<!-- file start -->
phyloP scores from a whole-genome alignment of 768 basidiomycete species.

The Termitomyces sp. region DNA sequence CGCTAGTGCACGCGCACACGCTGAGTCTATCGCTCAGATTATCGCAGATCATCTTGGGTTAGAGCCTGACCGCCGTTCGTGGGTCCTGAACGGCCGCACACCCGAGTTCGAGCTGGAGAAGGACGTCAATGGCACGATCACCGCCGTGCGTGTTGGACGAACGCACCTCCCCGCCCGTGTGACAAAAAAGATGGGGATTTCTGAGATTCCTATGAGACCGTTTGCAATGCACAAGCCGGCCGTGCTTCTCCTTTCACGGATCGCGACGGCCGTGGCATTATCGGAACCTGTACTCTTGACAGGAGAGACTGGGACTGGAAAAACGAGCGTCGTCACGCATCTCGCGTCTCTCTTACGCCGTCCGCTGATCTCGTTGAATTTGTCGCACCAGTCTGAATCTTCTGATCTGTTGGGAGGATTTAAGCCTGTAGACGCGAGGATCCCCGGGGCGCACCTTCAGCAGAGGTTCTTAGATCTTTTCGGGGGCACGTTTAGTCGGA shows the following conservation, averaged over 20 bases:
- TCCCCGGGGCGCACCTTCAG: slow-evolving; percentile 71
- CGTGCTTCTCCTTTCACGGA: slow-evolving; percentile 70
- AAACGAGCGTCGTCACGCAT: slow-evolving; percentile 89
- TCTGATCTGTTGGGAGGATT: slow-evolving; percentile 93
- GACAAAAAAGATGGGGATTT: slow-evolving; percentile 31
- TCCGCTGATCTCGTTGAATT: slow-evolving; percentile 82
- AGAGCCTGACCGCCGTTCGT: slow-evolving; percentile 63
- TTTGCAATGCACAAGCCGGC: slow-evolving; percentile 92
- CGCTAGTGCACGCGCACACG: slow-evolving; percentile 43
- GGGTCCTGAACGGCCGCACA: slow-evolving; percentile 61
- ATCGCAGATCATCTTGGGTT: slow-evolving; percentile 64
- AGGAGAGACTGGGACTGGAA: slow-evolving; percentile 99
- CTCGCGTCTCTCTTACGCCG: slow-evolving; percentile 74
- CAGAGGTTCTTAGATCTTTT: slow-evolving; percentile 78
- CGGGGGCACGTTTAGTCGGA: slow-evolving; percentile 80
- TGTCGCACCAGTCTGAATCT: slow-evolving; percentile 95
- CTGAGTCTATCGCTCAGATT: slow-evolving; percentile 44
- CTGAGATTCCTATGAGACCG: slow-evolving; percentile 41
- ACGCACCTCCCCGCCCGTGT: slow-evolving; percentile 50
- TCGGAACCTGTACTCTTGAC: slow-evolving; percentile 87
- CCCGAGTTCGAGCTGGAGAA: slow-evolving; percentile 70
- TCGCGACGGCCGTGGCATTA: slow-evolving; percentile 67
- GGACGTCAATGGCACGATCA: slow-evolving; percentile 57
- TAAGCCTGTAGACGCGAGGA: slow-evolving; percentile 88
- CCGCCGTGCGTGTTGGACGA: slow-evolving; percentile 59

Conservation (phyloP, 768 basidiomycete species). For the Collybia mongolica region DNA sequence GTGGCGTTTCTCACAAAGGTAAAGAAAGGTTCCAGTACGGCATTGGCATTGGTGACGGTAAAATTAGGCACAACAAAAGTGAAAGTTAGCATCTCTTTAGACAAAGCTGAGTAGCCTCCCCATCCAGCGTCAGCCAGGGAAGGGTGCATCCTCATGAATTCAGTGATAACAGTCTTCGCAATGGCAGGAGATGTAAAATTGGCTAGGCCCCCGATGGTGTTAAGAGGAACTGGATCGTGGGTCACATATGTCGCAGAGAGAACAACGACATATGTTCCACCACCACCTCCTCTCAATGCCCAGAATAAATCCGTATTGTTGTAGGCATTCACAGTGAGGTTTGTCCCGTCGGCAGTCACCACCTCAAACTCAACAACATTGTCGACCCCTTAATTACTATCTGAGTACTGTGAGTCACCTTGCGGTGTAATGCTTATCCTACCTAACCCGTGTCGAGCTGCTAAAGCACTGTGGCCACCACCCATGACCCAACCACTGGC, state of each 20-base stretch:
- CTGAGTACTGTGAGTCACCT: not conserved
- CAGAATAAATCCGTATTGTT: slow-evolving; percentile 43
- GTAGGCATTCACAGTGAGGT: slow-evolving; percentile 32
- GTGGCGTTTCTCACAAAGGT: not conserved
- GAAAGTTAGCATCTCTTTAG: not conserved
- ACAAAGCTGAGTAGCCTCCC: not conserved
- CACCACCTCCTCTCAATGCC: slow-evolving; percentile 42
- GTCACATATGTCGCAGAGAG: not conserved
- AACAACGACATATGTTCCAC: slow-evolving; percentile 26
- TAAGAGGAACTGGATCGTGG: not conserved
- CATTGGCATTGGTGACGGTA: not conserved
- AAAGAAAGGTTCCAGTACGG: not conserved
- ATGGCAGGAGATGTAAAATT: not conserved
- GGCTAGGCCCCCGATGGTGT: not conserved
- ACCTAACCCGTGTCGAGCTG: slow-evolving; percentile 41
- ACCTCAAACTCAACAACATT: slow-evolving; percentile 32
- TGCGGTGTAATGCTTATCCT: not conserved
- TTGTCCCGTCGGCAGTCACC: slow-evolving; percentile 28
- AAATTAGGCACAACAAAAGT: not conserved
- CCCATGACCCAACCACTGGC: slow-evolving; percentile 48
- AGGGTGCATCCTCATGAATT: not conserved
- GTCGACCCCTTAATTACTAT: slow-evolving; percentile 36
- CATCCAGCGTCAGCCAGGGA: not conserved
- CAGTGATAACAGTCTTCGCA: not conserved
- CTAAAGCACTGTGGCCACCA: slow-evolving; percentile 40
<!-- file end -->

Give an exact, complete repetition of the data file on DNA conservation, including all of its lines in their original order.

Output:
phyloP scores from a whole-genome alignment of 768 basidiomycete species.

The Termitomyces sp. region DNA sequence CGCTAGTGCACGCGCACACGCTGAGTCTATCGCTCAGATTATCGCAGATCATCTTGGGTTAGAGCCTGACCGCCGTTCGTGGGTCCTGAACGGCCGCACACCCGAGTTCGAGCTGGAGAAGGACGTCAATGGCACGATCACCGCCGTGCGTGTTGGACGAACGCACCTCCCCGCCCGTGTGACAAAAAAGATGGGGATTTCTGAGATTCCTATGAGACCGTTTGCAATGCACAAGCCGGCCGTGCTTCTCCTTTCACGGATCGCGACGGCCGTGGCATTATCGGAACCTGTACTCTTGACAGGAGAGACTGGGACTGGAAAAACGAGCGTCGTCACGCATCTCGCGTCTCTCTTACGCCGTCCGCTGATCTCGTTGAATTTGTCGCACCAGTCTGAATCTTCTGATCTGTTGGGAGGATTTAAGCCTGTAGACGCGAGGATCCCCGGGGCGCACCTTCAGCAGAGGTTCTTAGATCTTTTCGGGGGCACGTTTAGTCGGA shows the following conservation, averaged over 20 bases:
- TCCCCGGGGCGCACCTTCAG: slow-evolving; percentile 71
- CGTGCTTCTCCTTTCACGGA: slow-evolving; percentile 70
- AAACGAGCGTCGTCACGCAT: slow-evolving; percentile 89
- TCTGATCTGTTGGGAGGATT: slow-evolving; percentile 93
- GACAAAAAAGATGGGGATTT: slow-evolving; percentile 31
- TCCGCTGATCTCGTTGAATT: slow-evolving; percentile 82
- AGAGCCTGACCGCCGTTCGT: slow-evolving; percentile 63
- TTTGCAATGCACAAGCCGGC: slow-evolving; percentile 92
- CGCTAGTGCACGCGCACACG: slow-evolving; percentile 43
- GGGTCCTGAACGGCCGCACA: slow-evolving; percentile 61
- ATCGCAGATCATCTTGGGTT: slow-evolving; percentile 64
- AGGAGAGACTGGGACTGGAA: slow-evolving; percentile 99
- CTCGCGTCTCTCTTACGCCG: slow-evolving; percentile 74
- CAGAGGTTCTTAGATCTTTT: slow-evolving; percentile 78
- CGGGGGCACGTTTAGTCGGA: slow-evolving; percentile 80
- TGTCGCACCAGTCTGAATCT: slow-evolving; percentile 95
- CTGAGTCTATCGCTCAGATT: slow-evolving; percentile 44
- CTGAGATTCCTATGAGACCG: slow-evolving; percentile 41
- ACGCACCTCCCCGCCCGTGT: slow-evolving; percentile 50
- TCGGAACCTGTACTCTTGAC: slow-evolving; percentile 87
- CCCGAGTTCGAGCTGGAGAA: slow-evolving; percentile 70
- TCGCGACGGCCGTGGCATTA: slow-evolving; percentile 67
- GGACGTCAATGGCACGATCA: slow-evolving; percentile 57
- TAAGCCTGTAGACGCGAGGA: slow-evolving; percentile 88
- CCGCCGTGCGTGTTGGACGA: slow-evolving; percentile 59

Conservation (phyloP, 768 basidiomycete species). For the Collybia mongolica region DNA sequence GTGGCGTTTCTCACAAAGGTAAAGAAAGGTTCCAGTACGGCATTGGCATTGGTGACGGTAAAATTAGGCACAACAAAAGTGAAAGTTAGCATCTCTTTAGACAAAGCTGAGTAGCCTCCCCATCCAGCGTCAGCCAGGGAAGGGTGCATCCTCATGAATTCAGTGATAACAGTCTTCGCAATGGCAGGAGATGTAAAATTGGCTAGGCCCCCGATGGTGTTAAGAGGAACTGGATCGTGGGTCACATATGTCGCAGAGAGAACAACGACATATGTTCCACCACCACCTCCTCTCAATGCCCAGAATAAATCCGTATTGTTGTAGGCATTCACAGTGAGGTTTGTCCCGTCGGCAGTCACCACCTCAAACTCAACAACATTGTCGACCCCTTAATTACTATCTGAGTACTGTGAGTCACCTTGCGGTGTAATGCTTATCCTACCTAACCCGTGTCGAGCTGCTAAAGCACTGTGGCCACCACCCATGACCCAACCACTGGC, state of each 20-base stretch:
- CTGAGTACTGTGAGTCACCT: not conserved
- CAGAATAAATCCGTATTGTT: slow-evolving; percentile 43
- GTAGGCATTCACAGTGAGGT: slow-evolving; percentile 32
- GTGGCGTTTCTCACAAAGGT: not conserved
- GAAAGTTAGCATCTCTTTAG: not conserved
- ACAAAGCTGAGTAGCCTCCC: not conserved
- CACCACCTCCTCTCAATGCC: slow-evolving; percentile 42
- GTCACATATGTCGCAGAGAG: not conserved
- AACAACGACATATGTTCCAC: slow-evolving; percentile 26
- TAAGAGGAACTGGATCGTGG: not conserved
- CATTGGCATTGGTGACGGTA: not conserved
- AAAGAAAGGTTCCAGTACGG: not conserved
- ATGGCAGGAGATGTAAAATT: not conserved
- GGCTAGGCCCCCGATGGTGT: not conserved
- ACCTAACCCGTGTCGAGCTG: slow-evolving; percentile 41
- ACCTCAAACTCAACAACATT: slow-evolving; percentile 32
- TGCGGTGTAATGCTTATCCT: not conserved
- TTGTCCCGTCGGCAGTCACC: slow-evolving; percentile 28
- AAATTAGGCACAACAAAAGT: not conserved
- CCCATGACCCAACCACTGGC: slow-evolving; percentile 48
- AGGGTGCATCCTCATGAATT: not conserved
- GTCGACCCCTTAATTACTAT: slow-evolving; percentile 36
- CATCCAGCGTCAGCCAGGGA: not conserved
- CAGTGATAACAGTCTTCGCA: not conserved
- CTAAAGCACTGTGGCCACCA: slow-evolving; percentile 40